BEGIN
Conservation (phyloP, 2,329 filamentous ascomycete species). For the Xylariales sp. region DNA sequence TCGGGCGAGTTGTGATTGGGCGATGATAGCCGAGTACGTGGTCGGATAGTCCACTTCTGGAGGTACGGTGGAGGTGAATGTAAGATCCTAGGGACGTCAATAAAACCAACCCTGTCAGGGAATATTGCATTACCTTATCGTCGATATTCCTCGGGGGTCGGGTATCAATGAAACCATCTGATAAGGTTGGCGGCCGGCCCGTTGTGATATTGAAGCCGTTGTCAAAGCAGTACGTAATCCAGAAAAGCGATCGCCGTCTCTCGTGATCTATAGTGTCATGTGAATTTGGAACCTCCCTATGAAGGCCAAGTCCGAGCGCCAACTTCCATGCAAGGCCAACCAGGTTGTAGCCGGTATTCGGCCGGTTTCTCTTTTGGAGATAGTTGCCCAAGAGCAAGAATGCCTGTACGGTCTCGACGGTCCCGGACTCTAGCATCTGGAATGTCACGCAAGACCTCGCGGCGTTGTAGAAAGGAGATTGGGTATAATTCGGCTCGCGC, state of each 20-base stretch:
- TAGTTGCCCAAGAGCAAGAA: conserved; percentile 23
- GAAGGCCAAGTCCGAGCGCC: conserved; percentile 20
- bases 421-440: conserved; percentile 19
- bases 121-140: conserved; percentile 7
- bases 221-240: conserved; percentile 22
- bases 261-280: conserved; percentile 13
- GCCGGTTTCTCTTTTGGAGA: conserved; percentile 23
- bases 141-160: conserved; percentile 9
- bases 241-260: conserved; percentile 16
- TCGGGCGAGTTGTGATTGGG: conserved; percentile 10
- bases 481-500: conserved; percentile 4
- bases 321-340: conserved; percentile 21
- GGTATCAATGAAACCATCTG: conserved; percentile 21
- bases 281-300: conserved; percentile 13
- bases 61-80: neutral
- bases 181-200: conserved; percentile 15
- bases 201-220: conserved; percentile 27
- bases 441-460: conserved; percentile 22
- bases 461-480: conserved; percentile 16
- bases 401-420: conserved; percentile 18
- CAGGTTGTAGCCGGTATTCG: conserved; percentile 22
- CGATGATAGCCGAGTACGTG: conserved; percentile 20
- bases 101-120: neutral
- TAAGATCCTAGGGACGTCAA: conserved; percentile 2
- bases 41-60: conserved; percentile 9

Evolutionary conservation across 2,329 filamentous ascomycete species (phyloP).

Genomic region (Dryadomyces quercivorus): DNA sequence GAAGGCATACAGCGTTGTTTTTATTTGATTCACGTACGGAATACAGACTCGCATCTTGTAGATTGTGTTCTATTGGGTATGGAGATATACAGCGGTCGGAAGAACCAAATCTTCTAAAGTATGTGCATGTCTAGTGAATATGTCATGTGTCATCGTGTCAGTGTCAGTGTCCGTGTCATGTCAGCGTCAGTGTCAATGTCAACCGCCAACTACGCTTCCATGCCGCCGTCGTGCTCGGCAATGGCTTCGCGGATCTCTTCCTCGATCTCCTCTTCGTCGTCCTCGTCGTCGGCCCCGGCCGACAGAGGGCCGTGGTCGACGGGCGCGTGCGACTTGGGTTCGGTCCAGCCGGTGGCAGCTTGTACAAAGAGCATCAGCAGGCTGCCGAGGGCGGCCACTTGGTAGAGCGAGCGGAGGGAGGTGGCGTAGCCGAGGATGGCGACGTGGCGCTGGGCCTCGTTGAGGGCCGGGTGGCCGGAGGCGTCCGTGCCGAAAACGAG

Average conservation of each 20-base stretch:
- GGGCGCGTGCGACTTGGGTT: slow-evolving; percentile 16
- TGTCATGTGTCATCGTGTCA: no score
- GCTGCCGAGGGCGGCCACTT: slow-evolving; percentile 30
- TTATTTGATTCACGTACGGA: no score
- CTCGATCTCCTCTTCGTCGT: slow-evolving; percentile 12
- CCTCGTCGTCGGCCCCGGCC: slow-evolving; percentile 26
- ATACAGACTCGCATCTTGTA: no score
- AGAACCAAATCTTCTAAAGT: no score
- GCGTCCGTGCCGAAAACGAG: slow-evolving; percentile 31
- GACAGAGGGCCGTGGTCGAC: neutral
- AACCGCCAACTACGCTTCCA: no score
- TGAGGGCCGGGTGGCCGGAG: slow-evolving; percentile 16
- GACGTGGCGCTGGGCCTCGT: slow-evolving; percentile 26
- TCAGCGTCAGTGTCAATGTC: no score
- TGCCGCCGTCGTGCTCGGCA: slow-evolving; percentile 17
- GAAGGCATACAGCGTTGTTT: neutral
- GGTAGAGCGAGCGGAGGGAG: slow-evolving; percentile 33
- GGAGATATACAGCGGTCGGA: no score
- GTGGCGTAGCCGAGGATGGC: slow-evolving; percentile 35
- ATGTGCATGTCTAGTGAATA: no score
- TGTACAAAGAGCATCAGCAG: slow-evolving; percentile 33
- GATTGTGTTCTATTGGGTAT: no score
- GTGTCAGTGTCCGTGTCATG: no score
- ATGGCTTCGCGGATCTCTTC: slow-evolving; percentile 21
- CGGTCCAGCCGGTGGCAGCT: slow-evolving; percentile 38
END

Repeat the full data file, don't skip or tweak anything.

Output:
Conservation (phyloP, 2,329 filamentous ascomycete species). For the Xylariales sp. region DNA sequence TCGGGCGAGTTGTGATTGGGCGATGATAGCCGAGTACGTGGTCGGATAGTCCACTTCTGGAGGTACGGTGGAGGTGAATGTAAGATCCTAGGGACGTCAATAAAACCAACCCTGTCAGGGAATATTGCATTACCTTATCGTCGATATTCCTCGGGGGTCGGGTATCAATGAAACCATCTGATAAGGTTGGCGGCCGGCCCGTTGTGATATTGAAGCCGTTGTCAAAGCAGTACGTAATCCAGAAAAGCGATCGCCGTCTCTCGTGATCTATAGTGTCATGTGAATTTGGAACCTCCCTATGAAGGCCAAGTCCGAGCGCCAACTTCCATGCAAGGCCAACCAGGTTGTAGCCGGTATTCGGCCGGTTTCTCTTTTGGAGATAGTTGCCCAAGAGCAAGAATGCCTGTACGGTCTCGACGGTCCCGGACTCTAGCATCTGGAATGTCACGCAAGACCTCGCGGCGTTGTAGAAAGGAGATTGGGTATAATTCGGCTCGCGC, state of each 20-base stretch:
- TAGTTGCCCAAGAGCAAGAA: conserved; percentile 23
- GAAGGCCAAGTCCGAGCGCC: conserved; percentile 20
- bases 421-440: conserved; percentile 19
- bases 121-140: conserved; percentile 7
- bases 221-240: conserved; percentile 22
- bases 261-280: conserved; percentile 13
- GCCGGTTTCTCTTTTGGAGA: conserved; percentile 23
- bases 141-160: conserved; percentile 9
- bases 241-260: conserved; percentile 16
- TCGGGCGAGTTGTGATTGGG: conserved; percentile 10
- bases 481-500: conserved; percentile 4
- bases 321-340: conserved; percentile 21
- GGTATCAATGAAACCATCTG: conserved; percentile 21
- bases 281-300: conserved; percentile 13
- bases 61-80: neutral
- bases 181-200: conserved; percentile 15
- bases 201-220: conserved; percentile 27
- bases 441-460: conserved; percentile 22
- bases 461-480: conserved; percentile 16
- bases 401-420: conserved; percentile 18
- CAGGTTGTAGCCGGTATTCG: conserved; percentile 22
- CGATGATAGCCGAGTACGTG: conserved; percentile 20
- bases 101-120: neutral
- TAAGATCCTAGGGACGTCAA: conserved; percentile 2
- bases 41-60: conserved; percentile 9

Evolutionary conservation across 2,329 filamentous ascomycete species (phyloP).

Genomic region (Dryadomyces quercivorus): DNA sequence GAAGGCATACAGCGTTGTTTTTATTTGATTCACGTACGGAATACAGACTCGCATCTTGTAGATTGTGTTCTATTGGGTATGGAGATATACAGCGGTCGGAAGAACCAAATCTTCTAAAGTATGTGCATGTCTAGTGAATATGTCATGTGTCATCGTGTCAGTGTCAGTGTCCGTGTCATGTCAGCGTCAGTGTCAATGTCAACCGCCAACTACGCTTCCATGCCGCCGTCGTGCTCGGCAATGGCTTCGCGGATCTCTTCCTCGATCTCCTCTTCGTCGTCCTCGTCGTCGGCCCCGGCCGACAGAGGGCCGTGGTCGACGGGCGCGTGCGACTTGGGTTCGGTCCAGCCGGTGGCAGCTTGTACAAAGAGCATCAGCAGGCTGCCGAGGGCGGCCACTTGGTAGAGCGAGCGGAGGGAGGTGGCGTAGCCGAGGATGGCGACGTGGCGCTGGGCCTCGTTGAGGGCCGGGTGGCCGGAGGCGTCCGTGCCGAAAACGAG

Average conservation of each 20-base stretch:
- GGGCGCGTGCGACTTGGGTT: slow-evolving; percentile 16
- TGTCATGTGTCATCGTGTCA: no score
- GCTGCCGAGGGCGGCCACTT: slow-evolving; percentile 30
- TTATTTGATTCACGTACGGA: no score
- CTCGATCTCCTCTTCGTCGT: slow-evolving; percentile 12
- CCTCGTCGTCGGCCCCGGCC: slow-evolving; percentile 26
- ATACAGACTCGCATCTTGTA: no score
- AGAACCAAATCTTCTAAAGT: no score
- GCGTCCGTGCCGAAAACGAG: slow-evolving; percentile 31
- GACAGAGGGCCGTGGTCGAC: neutral
- AACCGCCAACTACGCTTCCA: no score
- TGAGGGCCGGGTGGCCGGAG: slow-evolving; percentile 16
- GACGTGGCGCTGGGCCTCGT: slow-evolving; percentile 26
- TCAGCGTCAGTGTCAATGTC: no score
- TGCCGCCGTCGTGCTCGGCA: slow-evolving; percentile 17
- GAAGGCATACAGCGTTGTTT: neutral
- GGTAGAGCGAGCGGAGGGAG: slow-evolving; percentile 33
- GGAGATATACAGCGGTCGGA: no score
- GTGGCGTAGCCGAGGATGGC: slow-evolving; percentile 35
- ATGTGCATGTCTAGTGAATA: no score
- TGTACAAAGAGCATCAGCAG: slow-evolving; percentile 33
- GATTGTGTTCTATTGGGTAT: no score
- GTGTCAGTGTCCGTGTCATG: no score
- ATGGCTTCGCGGATCTCTTC: slow-evolving; percentile 21
- CGGTCCAGCCGGTGGCAGCT: slow-evolving; percentile 38